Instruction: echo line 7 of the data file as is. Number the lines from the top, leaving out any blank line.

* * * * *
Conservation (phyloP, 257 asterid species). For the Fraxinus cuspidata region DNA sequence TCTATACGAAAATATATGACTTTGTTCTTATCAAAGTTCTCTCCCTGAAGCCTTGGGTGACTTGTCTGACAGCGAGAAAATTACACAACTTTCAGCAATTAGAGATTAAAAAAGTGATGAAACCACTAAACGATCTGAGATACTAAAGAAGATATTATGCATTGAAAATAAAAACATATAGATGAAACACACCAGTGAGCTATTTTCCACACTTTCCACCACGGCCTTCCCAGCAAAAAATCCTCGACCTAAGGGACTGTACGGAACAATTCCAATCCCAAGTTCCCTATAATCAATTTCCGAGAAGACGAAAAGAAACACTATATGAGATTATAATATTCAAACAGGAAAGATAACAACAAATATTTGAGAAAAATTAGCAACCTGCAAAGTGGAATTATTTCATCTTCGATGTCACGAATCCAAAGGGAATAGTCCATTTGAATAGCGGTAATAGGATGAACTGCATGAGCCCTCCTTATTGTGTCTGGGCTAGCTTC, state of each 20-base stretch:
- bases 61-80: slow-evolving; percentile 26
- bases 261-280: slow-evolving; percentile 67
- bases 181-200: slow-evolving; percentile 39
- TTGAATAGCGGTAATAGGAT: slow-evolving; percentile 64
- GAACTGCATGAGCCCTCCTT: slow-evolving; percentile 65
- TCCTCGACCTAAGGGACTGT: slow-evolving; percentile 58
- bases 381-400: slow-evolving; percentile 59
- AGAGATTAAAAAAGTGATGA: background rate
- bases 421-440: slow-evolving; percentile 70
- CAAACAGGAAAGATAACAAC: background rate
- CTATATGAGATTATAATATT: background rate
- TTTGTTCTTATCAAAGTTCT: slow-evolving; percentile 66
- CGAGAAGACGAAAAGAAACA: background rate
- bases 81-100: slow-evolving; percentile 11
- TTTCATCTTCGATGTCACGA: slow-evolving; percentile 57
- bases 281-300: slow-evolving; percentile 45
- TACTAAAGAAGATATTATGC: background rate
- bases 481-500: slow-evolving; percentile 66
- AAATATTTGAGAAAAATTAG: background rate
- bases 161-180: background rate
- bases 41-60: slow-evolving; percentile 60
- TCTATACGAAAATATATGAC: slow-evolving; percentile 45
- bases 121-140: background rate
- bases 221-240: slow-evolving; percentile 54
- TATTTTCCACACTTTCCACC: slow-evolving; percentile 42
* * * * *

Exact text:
- TCCTCGACCTAAGGGACTGT: slow-evolving; percentile 58